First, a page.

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Péter Tiszavölgyi, left, and Attila Ambrus of the Carlsbad-based San Diego Tech Hub helped collect nearly 50 old computers to donate to the San Diego Futures Foundation. Courtesy photo
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Futures Foundation gets 36 computers from local partnerships

CARLSBAD — The COVID-19 pandemic upended the way the world has had to adapt to new learning and working environments.

And for non-profits, times have been equally as tough as unemployment and the economic fallout has led to major cuts in donations and funding. But for some, such as the San Diego Futures Foundation, demand is at an all-time high.

The SDFF provides refurbished computers to lower-income individuals and families. And the need for computers now is more urgent than ever, which is why the non-profit partnered with the Carlsbad-based San Diego Tech Hub and Chopra Global for donations to secure 36 computers to the SDFF.

“When COVID-19 started to hit, there was a great rush and demand because people had to stay home,” said SDFF Executive Director Gary Knight. “We had distributed half of our yearly allotment … in those first three weeks of COVID.”

San Diego Tech Hub
In response to an increase in distance learning and remote working for lower-income individuals and families, San Diego Tech Hub has collected 50 old computers to donate. Courtesy photo

The SDFF donates between 3,000 to 6,000 refurbished computers per year, Knight said, but since the pandemic hit, the foundation rushed to get 1,500 machines out by April. Additionally, the foundation is out of stock, but is in dire need of older units to refurbish and donate to those who need access to the internet.

He said most of the foundation’s recipients are students, lower-income individuals and families, veterans and seniors. Knight said the computers have provided access to school curriculums, work, and just keeping people like seniors connected during the stay-at-home orders.

They also provide basic digital literacy, repair and coding classes and certifications, Knight said.

“We formed an IT service department,” he added. “We have IT services, training and computer refurbishment.”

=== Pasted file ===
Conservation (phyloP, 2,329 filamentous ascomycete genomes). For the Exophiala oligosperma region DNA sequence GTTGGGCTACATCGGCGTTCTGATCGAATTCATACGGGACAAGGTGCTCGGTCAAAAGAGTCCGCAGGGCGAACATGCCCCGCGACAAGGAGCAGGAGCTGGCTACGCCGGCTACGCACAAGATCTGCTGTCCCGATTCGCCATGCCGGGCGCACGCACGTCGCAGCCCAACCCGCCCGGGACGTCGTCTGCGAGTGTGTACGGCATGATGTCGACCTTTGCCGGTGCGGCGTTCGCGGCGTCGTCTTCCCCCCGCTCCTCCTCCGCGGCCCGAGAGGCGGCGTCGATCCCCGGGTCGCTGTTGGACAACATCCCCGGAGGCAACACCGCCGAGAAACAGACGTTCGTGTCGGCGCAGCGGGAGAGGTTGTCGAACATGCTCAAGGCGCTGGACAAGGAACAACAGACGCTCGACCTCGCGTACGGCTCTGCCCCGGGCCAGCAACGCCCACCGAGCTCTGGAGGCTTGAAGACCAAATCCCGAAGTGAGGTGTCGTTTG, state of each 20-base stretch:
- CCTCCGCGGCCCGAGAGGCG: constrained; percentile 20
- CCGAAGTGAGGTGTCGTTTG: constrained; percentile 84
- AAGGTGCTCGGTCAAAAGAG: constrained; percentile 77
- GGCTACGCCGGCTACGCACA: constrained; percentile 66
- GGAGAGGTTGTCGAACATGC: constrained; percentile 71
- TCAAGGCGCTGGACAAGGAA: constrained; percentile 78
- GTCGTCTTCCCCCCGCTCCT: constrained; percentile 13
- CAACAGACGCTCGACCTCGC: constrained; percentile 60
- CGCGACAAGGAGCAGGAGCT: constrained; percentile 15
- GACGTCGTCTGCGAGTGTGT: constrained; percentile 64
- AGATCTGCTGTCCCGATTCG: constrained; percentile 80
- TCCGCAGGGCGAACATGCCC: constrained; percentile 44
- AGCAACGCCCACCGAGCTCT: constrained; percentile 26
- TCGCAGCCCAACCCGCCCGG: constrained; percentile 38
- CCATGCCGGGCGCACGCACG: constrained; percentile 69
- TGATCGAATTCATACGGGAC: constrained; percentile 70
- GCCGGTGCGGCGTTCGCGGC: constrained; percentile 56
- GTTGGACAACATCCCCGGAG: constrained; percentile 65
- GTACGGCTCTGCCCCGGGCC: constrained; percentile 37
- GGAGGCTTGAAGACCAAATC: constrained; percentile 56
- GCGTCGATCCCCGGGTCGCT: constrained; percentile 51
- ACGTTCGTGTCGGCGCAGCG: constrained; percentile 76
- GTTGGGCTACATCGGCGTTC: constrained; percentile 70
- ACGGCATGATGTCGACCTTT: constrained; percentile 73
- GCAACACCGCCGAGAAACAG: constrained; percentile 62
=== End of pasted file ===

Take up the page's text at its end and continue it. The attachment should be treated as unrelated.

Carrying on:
The SDTH was founded in 2018 by Jones and several others with two purposes: connecting talent with jobs, and committing to social good projects, such as seeking donations to the SDFF. The hub has grown to more than 1,500 members and part of it is leveraging those professional networks with organizations like the SDFF, Jones said.

“It’s about the power of the network and resources you have available,” Jones said. “It doesn’t cost anything, and it’s just people connecting. When you have people giving without any expectation, magic just happens.”

Jones said fellow SDTH member and co-founder Attila Ambrus, along with Péter Tiszavölgyi, spearheaded the donation drive by connecting the SDFF with Chopra Global, while Jones put out a call for action on his LinkedIn page. In less than 24 hours, the three entities connected to deliver the computers.

Jaime Rabin, Vice President of Partnerships and West Coast Operations for Chopra Global, a holistic health and wellness center, said the company transitioned its workforce to their homes. The company provided laptops to its employees, which left three dozen desktops available as they were unused.

Tiszavölgyi and Rabin connected and he linked Chopra Global with the tech hub and SDFF.

“Our lease is ending and previously we would’ve transferred everything to our new office space,” Rabin said. “We thought if we’re not moving into a new space right away … what could we do with this that would be for the better good? We were able to deliver the desktops.”

To donate an old computer to SDFF, visit sdfutures.org.